Despite Pittsburgh’s 1-3 record, the home crowd was vocal and supportive the entire day. In fact, after rallying back from first-half deficits of 10-0 and 17-7, the fans couldn’t have been more behind the Steelers after second-year quarterback Mason Rudolph was knocked unconscious while scrambling to find an open receiver on a play in-which he couldn’t have looked more like vintage Ben Roethlisberger.
Chants of “Throw him out!” filled the air, and they were aimed at Ravens safety Earl Thomas, who was the one who laid the vicious helmet-to-helmet hit on Rudolph, forcing him to the locker room with a concussion and, eventually, to an area hospital for further evaluation.
In came Samford’s Devlin Hodges, a rookie who looked about as poised as could be expected in such a spot. He stepped in and completed seven of nine passes for 68 yards and led the Steelers from a 17-13 deficit, to a 23-20 lead with just minutes to play.
As for the defense, it bent all afternoon, but it never truly broke. It was victimized early on by an interception deep in Pittsburgh territory thrown by Jaylen Samuels out of the wildcat formation. It yielded a touchdown after that, but only one more the rest of the afternoon.
Like it has been doing to quarterbacks since Week 2, the defense mostly made life miserable for Lamar Jackson, intercepting him three times and sacking him five times.
One might even say the defense was victimized by poor officiating on the Ravens game-tying drive at the end of regulation. Ola Adeniyi was called for roughing the passer on what looked like a textbook hit on Jackson just as he released a pass that fell incomplete and would have made it third and nine.
Instead, it paved the way for a Justin Tucker field goal to send the game into overtime.
In overtime, the Steelers won the coin toss, and Cam Heyward seemed to confuse the head referee by saying he wanted to defer. This led to a bunch of questions about head coach Mike Tomlin’s sanity.
But the strategy worked. The Steelers forced a punt and had the ball at their own 31 with a chance to win it.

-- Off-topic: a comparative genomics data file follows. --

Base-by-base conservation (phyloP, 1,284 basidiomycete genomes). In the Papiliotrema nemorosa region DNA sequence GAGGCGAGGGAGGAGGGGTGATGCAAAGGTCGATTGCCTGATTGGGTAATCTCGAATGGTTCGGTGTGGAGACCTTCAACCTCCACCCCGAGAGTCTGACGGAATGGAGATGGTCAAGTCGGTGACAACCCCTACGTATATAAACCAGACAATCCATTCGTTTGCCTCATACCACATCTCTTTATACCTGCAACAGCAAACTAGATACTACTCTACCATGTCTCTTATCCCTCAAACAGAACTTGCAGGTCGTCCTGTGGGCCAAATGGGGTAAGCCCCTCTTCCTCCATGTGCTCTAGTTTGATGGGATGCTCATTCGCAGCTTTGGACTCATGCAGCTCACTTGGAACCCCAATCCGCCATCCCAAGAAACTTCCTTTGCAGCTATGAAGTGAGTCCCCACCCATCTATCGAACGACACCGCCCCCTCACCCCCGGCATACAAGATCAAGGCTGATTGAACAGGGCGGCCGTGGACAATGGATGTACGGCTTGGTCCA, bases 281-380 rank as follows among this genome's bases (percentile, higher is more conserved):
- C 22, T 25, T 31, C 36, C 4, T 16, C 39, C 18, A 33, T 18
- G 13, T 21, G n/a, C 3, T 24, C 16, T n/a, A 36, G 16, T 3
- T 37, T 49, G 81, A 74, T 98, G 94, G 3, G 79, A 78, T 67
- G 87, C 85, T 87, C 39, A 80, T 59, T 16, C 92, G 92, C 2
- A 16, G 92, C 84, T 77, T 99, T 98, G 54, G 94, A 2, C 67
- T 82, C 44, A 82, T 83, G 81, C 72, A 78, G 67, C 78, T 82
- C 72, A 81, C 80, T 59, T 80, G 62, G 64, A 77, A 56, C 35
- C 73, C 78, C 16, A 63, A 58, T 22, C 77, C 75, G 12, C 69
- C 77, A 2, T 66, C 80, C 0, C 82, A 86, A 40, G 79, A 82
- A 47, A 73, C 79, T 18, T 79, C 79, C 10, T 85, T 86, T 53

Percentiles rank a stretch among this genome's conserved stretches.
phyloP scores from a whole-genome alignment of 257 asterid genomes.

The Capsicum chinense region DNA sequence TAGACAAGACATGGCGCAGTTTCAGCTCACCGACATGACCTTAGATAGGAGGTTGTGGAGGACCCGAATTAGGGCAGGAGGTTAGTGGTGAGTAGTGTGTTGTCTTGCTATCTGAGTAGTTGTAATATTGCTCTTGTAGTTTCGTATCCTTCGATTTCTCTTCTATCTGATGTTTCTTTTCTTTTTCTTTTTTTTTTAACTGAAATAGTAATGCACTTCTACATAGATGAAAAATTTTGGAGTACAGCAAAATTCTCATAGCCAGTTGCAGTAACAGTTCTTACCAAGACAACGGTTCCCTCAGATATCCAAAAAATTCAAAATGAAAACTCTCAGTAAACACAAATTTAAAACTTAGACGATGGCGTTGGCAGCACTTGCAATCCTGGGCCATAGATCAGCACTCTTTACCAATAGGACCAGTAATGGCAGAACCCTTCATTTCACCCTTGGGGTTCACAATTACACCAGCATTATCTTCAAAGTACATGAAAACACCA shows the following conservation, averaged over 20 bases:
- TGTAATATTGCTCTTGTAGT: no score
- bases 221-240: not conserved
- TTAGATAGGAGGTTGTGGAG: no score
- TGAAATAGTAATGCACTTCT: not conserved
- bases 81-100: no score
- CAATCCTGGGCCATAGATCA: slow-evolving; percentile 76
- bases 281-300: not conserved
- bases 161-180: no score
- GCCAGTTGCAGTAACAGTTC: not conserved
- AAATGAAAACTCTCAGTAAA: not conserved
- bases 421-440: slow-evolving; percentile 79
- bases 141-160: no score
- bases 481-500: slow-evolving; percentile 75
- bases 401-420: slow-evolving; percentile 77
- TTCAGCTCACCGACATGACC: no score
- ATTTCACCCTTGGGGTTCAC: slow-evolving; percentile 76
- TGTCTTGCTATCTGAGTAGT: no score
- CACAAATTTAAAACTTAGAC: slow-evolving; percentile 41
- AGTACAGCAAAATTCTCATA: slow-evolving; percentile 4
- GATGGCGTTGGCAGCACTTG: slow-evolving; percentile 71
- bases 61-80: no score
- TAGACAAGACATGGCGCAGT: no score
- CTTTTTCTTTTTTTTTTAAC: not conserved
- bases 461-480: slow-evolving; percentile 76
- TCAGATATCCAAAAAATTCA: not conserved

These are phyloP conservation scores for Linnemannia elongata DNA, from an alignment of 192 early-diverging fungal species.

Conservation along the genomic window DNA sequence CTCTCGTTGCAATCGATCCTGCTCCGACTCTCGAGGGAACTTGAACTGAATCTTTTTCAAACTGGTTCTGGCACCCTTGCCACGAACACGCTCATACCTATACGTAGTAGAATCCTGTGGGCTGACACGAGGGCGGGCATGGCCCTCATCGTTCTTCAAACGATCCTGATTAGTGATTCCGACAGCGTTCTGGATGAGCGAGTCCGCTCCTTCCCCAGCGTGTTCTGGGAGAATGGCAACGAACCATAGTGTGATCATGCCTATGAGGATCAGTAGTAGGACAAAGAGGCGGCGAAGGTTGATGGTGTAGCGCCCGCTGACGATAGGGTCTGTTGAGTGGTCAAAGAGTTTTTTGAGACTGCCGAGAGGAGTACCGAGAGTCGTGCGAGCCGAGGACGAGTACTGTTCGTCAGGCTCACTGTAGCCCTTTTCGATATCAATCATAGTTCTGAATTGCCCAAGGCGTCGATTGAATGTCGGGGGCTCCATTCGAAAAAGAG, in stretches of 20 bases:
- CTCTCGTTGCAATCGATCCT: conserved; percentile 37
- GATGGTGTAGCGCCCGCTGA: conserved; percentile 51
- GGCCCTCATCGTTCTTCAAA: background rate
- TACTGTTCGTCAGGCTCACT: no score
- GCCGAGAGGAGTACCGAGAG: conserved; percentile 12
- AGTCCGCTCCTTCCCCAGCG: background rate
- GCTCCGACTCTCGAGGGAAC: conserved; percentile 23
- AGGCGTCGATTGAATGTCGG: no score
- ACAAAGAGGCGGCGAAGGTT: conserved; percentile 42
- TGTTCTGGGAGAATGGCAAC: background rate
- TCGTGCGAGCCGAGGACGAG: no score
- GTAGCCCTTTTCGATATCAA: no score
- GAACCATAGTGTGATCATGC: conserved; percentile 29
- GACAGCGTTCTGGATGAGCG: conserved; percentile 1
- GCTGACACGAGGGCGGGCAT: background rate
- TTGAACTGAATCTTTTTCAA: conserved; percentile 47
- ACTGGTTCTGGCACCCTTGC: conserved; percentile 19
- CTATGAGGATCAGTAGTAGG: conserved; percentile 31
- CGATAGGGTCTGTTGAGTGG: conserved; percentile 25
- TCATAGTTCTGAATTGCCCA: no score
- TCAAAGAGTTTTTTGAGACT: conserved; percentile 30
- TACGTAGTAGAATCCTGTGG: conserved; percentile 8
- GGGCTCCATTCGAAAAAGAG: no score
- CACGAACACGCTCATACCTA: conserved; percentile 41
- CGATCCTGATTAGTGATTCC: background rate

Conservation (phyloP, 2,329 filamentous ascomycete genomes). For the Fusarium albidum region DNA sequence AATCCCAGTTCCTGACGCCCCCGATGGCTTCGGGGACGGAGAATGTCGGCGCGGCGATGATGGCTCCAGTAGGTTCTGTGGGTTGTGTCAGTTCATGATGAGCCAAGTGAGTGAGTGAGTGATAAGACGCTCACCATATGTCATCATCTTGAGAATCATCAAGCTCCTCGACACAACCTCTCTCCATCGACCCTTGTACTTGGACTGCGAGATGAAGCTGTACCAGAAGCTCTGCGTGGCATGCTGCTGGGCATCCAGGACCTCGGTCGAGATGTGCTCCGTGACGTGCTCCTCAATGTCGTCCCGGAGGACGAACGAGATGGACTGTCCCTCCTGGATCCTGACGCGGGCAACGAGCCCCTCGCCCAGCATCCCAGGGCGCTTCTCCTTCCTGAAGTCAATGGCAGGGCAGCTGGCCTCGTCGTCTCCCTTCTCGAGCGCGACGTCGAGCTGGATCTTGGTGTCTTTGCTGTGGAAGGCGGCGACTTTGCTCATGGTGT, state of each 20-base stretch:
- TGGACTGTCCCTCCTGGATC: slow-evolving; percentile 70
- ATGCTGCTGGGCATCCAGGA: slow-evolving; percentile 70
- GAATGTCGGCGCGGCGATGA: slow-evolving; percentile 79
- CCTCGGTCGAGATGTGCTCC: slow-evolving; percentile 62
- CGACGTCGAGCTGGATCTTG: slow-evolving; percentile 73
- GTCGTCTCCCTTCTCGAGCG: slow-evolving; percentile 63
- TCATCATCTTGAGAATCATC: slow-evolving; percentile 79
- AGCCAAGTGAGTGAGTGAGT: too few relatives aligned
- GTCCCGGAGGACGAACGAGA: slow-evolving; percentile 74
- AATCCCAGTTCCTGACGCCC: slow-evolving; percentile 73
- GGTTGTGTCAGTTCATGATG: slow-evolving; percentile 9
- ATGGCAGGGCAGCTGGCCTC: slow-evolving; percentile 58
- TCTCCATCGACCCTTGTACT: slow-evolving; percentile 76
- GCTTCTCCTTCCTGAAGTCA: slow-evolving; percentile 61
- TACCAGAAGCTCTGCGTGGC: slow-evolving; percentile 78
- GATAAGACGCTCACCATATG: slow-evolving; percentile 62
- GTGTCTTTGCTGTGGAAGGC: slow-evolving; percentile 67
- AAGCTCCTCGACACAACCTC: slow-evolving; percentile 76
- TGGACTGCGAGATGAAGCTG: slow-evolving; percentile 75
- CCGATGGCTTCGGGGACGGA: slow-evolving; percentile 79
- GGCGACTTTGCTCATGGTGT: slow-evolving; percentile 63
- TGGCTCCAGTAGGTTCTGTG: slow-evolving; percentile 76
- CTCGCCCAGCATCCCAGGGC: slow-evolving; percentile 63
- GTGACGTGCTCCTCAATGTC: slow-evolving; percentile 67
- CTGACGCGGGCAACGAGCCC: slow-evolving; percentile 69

To battle back from so much and defeat your most bitter rival? What a beautiful story to write.
But these Steelers don’t write beautiful stories. Instead, what you see from this team time and time again is a habit of making crucial mistakes at just the wrong time.
Two weeks ago, it was James Conner’s fumble in the waning moments that led to the game-winning touchdown by the 49ers. Three weeks ago, it was the defense allowing Russell Wilson to run free on a third and long play that eventually led to the Seahawks running out the rest of the game clock in a two-point loss.
You saw it a bunch of times last season, with Conner fumbling in crucial spots, and Chris Boswell missing field goals and extra points at critical times.
You saw it with JuJu Smith-Schuster against the Saints, when he fumbled away the Steelers last realistic chance at the postseason.
I guess it was Smith-Schuster’s turn, again, on Sunday. Two plays after forcing a punt, the defense was back on the field, following a Smith-Schuster fumble that was recovered at the Pittsburgh 35.
The catch would have gone for a first down, and who knows after that?
Instead, Tucker predictably came on and sent those frenzied fans home in silence with the game-winning field goal.
That’s eight losses in the past 11 games, dating back to last season, with seven of them coming in heartbreaking fashion.
You don’t have that many close losses unless your players are continuously coming up small in big moments.
Smith-Schuster will wear the horns this week.
But who will it be next week? Who will step down and make a horrible mistake with everything on the line?
As enjoyable as Sunday’s game was (and it really was one of the more exciting games I’ve personally experienced in a while), there was that thought in the back of my mind that someone would make a mistake and blow it.
I wasn’t disappointed....so to speak.
The Steelers are now 1-4 and must come to terms with the possibility of a long, long season.
This is what happens when you come up small in big moments.